Last week, the Public Accounts Committee published their review into the case for shifting government spending to Early Action. This review was something which the Big Lottery Fund, as members of the Early Action Task Force, have been calling for, and we are delighted to see the recommendations which the Committee reached. In this guest blog, England Director Dharmendra Kanani explains why Early Action is so important to our work as a funder.
I strongly welcome the Public Accounts Committee (PAC) report published last week in support of Early Action. The report calls for an imaginative response “to the challenge and opportunity of early action and to adopt an integrated, long term, preventative approach to public spending for the benefit of society as a whole.”
This report reflects our own commitment to the Prevention agenda. Two years ago, the Early Action Task Force, a group of experts which we are a funder and founder member of, called for the Public Accounts Committee to carry out this review in the Triple Dividend report (PDF).
Of course there is a need for attention to be given to the immediate needs of vulnerable people, whether that be children damaged by poor upbringings, teenage suicides or tragic cases of elderly people being forgotten and neglected, but how much better would it be if we could address the causes of these problems at an earlier stage?
Our traditional funding programmes, through which we award funding for projects run by community groups and charities to help communities and those in need, remain important. In 2013-14, we expect to hand out over £250 million through these open programmes. But we are also breaking new ground by making long-term investments in new ways to deliver services which support Early Action across England. We are investing over £500 million to tackle some of the most stubborn social problems in the country.
Through our portfolio of funding in England we will aim to improve the outcomes for about 10,000 of the most vulnerable babies and families, supporting them to lead fulfilling lives through our ‘A Better Start’ programme.
Too many young people struggle to find employment. In response we are investing £100 million to support young people into work through our Talent Match programme.
We are committing £100 million to supporting people with multiple and complex needs to become an asset to society rather than a pull on the public purse.
And we are investing £120 million for our ageing population through our Fulfilling Lives: Ageing Better initiative to help them to keep contributing to society rather than feel like a burden.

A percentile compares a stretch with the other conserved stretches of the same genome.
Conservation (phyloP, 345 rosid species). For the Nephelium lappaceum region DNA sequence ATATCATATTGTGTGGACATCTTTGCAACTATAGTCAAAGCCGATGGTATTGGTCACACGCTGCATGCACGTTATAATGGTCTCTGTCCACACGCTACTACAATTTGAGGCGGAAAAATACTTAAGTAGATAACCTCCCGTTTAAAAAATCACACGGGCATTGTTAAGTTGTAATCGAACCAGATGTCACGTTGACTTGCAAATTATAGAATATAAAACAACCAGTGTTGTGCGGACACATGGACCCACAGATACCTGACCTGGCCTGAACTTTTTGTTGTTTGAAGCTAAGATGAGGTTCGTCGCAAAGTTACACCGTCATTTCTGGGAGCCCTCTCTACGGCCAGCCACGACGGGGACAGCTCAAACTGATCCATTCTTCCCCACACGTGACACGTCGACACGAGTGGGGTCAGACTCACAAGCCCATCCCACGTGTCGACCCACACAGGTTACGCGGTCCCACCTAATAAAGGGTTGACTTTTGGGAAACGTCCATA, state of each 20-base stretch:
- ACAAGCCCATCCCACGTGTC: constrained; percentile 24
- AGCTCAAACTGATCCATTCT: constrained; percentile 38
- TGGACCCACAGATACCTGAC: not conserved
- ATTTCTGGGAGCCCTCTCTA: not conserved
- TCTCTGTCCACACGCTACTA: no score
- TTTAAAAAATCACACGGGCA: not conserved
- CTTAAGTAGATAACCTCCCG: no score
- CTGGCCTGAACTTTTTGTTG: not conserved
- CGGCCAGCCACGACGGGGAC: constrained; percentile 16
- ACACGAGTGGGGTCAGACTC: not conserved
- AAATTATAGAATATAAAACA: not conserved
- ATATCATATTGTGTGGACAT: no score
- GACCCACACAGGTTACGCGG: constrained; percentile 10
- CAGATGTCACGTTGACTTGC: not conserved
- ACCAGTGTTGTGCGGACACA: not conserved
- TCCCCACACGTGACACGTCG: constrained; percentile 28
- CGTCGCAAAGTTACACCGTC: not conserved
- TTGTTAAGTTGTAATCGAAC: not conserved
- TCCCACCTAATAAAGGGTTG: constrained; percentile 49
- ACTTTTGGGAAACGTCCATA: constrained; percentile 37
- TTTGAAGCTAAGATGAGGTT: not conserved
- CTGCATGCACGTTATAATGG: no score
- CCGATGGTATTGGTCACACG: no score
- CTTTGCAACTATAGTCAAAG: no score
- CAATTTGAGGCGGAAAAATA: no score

I would again commend this report from the PAC and strongly welcome its arrival. We must continue to focus on early intervention if we are ever going to break cycles of need and find a way to support people to lead strong, fulfilling lives.
Dharmendra Kanani is England Director, Big Lottery Fund
The Open Air Laboratories (OPAL) project received a grant of £11.75 million from the Big Lottery Fund in 2007 to develop a wide range of local and national programmes encouraging people from all backgrounds to get back in touch with nature. Earlier this month OPAL received further funding to extend its work into Scotland Wales and Northern Ireland.
In this guest blog, OPAL’s Sarah West explains more about its Tree Health Survey which comes to a close at the end of September. So far nearly 1,000 people have submitted feedback from hands-on experiments and there’s still time for you to get involved too.
There’s an autumnal feeling in the air with dew on the grass in the mornings, garden spiders appearing everywhere and leaves starting to turn brown.
The eagle-eyed among you may have noticed that the leaves on some horse chestnut trees have been brown all summer. If you look at these leaves closely you may see evidence of a fungal disease called leaf-blotch, or leaf-miner, a tiny moth whose caterpillars live between the surfaces of the leaf.
Trees are a vital part of our environment, providing homes for wildlife and cleaning the air we breathe. They also give us shade and shelter and are an important visual aspect of our landscapes in both rural and urban areas. It’s really important, therefore, that we monitor their health.
All across the UK, people have been going out to inspect their local trees, using free resources developed by the OPAL project. We’ve produced a wall-chart and mobile phone app which people have found useful for identifying the tree varieties, and instructions on how to measure a tree’s height using only a piece of paper and a 1m ruler!
Hundreds of people have received training from OPAL Community Scientists in how to do the Tree Health Survey with groups, and nearly 1,000 people have uploaded their results. Many have commented on how useful the resources have been for helping them to look more closely at the trees in their local area, and have enjoyed learning about some of the other organisms they support.